Just made it to Ballina for the loo, a kip, then radio and did a live truckstop revue. No kitchen, just fast food and had a quick shower with Luke and Jess, was a bit crowded, but made for good radio some said afterwards. Back to bed and off again and on into Brisbane Tuesday, visit Icepack to sort some future cupboards (a top bunch of helpful blokes there).

In Brissie got the truck washed, worked local for the day, then a lift to the convention. In for a quick hello and drink, then into the serious part Thursday morning. Attended sessions the whole time, did my spot as one of three presenters in “The Future of Truck Rest Areas” that afternoon. Spoke with many, asked lots of questions, may get the award for the most questions asked, if not me, then NRFA would be a shoo in.

NRFA had 8 members as a delegation, two more attending in their own right and congratulations to Sally Tipping for her previously winning the NSW Transport Woman of the year, which then saw her nominated for the ATA  awards. She did not win, but we all support her and are proud of her efforts and achievements. So we had 10 members there and had another join during the convention, welcome Andy.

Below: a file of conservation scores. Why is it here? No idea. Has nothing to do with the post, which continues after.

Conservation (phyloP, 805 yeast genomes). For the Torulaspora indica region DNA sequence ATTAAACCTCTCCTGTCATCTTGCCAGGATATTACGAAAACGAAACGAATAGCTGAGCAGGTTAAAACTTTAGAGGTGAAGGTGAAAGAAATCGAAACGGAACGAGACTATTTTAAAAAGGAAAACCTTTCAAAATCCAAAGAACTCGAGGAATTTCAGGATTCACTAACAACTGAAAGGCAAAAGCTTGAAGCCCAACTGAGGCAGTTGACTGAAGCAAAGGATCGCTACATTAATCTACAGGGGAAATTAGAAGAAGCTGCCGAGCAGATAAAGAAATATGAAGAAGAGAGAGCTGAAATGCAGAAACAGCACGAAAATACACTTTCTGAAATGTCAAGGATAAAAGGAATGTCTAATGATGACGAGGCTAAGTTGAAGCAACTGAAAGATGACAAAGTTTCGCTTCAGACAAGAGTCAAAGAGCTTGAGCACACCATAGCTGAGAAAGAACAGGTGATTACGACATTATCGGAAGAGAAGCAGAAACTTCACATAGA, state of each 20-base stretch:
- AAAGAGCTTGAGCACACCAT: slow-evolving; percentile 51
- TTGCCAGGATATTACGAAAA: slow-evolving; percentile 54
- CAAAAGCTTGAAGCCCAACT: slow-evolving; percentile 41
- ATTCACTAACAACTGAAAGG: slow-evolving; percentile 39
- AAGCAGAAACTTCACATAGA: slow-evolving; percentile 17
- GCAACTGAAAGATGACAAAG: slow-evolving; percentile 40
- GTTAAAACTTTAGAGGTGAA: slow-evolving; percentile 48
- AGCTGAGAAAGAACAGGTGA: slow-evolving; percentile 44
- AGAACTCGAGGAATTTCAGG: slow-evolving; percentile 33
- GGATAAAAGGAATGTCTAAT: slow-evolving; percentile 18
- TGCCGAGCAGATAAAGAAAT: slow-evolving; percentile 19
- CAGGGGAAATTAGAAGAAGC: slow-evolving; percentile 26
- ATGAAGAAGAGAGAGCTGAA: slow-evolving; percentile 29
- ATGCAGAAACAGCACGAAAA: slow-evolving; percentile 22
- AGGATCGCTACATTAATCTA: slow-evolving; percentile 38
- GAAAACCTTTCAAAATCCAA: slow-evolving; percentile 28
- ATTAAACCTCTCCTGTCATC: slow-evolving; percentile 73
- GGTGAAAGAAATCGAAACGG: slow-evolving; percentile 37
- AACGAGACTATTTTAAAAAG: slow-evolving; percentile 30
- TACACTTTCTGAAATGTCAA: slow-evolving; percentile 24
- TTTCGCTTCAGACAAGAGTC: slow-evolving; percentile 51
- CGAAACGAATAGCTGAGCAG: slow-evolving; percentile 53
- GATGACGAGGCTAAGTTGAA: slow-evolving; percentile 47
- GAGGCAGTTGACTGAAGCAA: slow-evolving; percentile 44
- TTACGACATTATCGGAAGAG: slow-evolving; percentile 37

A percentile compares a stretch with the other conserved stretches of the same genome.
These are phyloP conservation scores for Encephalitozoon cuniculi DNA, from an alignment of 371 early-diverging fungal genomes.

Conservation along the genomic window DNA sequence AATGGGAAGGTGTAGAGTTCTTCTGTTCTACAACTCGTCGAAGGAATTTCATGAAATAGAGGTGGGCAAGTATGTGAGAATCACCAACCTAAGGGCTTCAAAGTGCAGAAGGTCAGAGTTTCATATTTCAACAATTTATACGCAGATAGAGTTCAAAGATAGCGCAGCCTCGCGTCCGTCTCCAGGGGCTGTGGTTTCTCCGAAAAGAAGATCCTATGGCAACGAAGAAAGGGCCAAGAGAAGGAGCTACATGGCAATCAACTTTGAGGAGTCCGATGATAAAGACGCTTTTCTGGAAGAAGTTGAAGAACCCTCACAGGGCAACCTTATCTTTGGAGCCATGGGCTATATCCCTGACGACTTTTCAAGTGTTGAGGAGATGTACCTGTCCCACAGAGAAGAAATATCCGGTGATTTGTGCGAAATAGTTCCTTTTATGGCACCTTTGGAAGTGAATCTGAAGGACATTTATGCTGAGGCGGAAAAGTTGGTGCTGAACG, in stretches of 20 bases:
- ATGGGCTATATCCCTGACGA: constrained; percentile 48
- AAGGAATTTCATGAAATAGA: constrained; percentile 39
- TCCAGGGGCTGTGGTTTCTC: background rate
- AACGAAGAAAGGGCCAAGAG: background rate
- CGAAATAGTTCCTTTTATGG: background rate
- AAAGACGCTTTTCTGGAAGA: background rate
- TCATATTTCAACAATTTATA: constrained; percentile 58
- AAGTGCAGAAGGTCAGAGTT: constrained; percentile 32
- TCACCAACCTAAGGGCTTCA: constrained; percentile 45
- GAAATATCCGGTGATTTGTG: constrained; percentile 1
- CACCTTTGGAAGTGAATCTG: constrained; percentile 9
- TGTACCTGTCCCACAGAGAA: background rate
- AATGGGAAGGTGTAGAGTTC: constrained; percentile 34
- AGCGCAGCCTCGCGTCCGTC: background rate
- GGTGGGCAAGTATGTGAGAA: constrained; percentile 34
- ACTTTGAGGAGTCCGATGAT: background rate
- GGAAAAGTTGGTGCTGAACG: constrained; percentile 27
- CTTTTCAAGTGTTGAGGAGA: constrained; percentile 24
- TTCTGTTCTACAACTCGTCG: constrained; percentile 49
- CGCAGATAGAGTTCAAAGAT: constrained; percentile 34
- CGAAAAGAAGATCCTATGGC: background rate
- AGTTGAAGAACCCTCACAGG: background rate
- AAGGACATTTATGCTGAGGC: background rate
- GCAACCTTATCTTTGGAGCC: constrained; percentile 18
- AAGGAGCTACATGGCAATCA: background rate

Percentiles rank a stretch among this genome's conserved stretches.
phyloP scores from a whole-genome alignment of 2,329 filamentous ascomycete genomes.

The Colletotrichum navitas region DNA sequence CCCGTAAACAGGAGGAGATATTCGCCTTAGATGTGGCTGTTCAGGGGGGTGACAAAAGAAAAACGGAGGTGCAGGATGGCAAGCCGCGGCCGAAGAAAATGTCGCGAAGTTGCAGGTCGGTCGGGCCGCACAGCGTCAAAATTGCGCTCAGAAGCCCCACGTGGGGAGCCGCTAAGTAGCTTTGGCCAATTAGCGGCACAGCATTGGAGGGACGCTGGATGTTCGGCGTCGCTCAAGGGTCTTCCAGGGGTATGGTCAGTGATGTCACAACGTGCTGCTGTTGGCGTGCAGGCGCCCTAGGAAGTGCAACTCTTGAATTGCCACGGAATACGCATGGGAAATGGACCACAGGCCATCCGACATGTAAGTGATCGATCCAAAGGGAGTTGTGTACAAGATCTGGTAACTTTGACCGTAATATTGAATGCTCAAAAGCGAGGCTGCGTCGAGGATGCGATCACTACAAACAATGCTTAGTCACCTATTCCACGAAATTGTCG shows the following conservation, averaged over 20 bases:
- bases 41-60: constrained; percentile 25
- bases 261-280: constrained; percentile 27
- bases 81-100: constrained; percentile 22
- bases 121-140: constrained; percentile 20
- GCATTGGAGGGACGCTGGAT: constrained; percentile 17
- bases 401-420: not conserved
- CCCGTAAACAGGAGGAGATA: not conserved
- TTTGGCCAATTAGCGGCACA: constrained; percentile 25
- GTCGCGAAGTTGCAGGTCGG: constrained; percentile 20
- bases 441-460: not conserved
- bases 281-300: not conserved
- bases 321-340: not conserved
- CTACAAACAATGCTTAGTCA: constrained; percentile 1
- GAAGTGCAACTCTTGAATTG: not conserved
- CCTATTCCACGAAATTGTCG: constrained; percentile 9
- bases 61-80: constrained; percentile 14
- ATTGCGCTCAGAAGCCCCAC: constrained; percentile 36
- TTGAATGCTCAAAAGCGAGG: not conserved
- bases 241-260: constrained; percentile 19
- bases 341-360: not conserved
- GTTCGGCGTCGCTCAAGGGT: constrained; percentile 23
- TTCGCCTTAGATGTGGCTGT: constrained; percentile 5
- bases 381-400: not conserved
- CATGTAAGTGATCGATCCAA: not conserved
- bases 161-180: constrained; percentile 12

We had a debrief Saturday morning and I have written a piece for our NRFA members. We knew we could not and would not, change the world, but you have to be in it to win it. You can sit on the outside and whinge and complain, or you can go in, have a say and give it a shot. From conversations, contributions, questions, or simply from a comment, we hope to at the very least, made a difference, we may see it, we may never know, but achieve something valuable, but none of that will happen unless you attend.